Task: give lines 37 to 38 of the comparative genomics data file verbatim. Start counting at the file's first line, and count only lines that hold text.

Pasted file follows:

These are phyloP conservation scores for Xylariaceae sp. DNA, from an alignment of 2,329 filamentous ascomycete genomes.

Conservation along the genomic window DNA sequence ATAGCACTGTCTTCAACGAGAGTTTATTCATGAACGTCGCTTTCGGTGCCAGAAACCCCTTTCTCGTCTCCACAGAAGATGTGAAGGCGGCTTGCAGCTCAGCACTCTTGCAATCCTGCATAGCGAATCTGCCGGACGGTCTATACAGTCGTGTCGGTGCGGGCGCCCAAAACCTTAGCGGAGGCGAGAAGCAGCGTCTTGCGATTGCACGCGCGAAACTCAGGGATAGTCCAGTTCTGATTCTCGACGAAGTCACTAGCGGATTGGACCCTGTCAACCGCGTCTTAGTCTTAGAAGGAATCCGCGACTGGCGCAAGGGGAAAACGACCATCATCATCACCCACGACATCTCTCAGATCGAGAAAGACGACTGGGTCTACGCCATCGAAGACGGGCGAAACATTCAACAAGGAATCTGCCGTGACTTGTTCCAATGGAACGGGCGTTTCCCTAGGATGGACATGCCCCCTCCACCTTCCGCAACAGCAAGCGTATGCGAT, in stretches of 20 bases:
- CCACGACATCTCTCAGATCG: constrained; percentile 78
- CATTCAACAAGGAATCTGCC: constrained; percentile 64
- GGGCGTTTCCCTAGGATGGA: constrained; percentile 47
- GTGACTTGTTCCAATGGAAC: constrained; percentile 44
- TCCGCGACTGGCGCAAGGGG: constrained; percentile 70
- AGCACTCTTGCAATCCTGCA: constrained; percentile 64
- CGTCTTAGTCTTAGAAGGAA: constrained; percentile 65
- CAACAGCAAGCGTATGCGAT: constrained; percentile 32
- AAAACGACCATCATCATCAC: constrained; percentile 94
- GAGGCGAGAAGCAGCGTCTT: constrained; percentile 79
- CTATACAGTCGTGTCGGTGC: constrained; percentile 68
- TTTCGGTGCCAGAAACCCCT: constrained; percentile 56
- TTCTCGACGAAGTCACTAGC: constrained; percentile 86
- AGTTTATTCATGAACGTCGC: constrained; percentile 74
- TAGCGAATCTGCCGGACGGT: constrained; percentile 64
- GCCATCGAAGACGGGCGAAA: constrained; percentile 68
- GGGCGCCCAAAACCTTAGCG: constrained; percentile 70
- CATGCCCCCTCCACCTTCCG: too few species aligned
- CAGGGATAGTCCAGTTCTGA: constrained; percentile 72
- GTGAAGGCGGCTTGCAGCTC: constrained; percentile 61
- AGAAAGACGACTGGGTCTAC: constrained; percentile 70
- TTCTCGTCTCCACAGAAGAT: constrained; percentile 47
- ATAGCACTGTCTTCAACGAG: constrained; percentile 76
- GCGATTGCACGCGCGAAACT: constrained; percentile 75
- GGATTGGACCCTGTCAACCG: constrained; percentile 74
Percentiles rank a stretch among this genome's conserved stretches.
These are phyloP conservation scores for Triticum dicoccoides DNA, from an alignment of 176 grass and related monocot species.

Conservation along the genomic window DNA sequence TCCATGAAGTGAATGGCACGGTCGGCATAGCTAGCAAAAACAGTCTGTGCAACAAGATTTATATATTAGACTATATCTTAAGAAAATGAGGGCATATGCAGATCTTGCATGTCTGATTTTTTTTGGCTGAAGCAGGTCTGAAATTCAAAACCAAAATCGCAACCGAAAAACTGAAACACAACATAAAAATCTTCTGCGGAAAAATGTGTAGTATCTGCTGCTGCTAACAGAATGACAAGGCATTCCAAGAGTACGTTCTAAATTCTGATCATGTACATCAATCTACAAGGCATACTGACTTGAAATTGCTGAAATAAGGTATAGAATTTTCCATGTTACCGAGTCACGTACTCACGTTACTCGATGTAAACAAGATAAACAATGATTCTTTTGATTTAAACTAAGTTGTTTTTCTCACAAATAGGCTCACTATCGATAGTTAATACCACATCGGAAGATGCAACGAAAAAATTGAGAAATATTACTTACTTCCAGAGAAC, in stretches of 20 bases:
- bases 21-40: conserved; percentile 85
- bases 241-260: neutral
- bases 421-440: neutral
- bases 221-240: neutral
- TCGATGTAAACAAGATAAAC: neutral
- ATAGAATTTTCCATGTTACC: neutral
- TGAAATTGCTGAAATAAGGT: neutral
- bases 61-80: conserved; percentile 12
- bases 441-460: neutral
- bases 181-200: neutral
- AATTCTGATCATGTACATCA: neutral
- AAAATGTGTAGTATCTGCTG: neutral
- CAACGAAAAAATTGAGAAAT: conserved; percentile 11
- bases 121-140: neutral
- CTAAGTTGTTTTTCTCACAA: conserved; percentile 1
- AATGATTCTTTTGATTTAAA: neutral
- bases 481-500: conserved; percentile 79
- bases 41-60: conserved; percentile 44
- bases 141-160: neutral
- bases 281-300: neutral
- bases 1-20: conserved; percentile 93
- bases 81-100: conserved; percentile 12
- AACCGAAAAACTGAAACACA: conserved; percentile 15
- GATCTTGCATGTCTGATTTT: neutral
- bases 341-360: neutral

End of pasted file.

- TGAAATTGCTGAAATAAGGT: neutral
- bases 61-80: conserved; percentile 12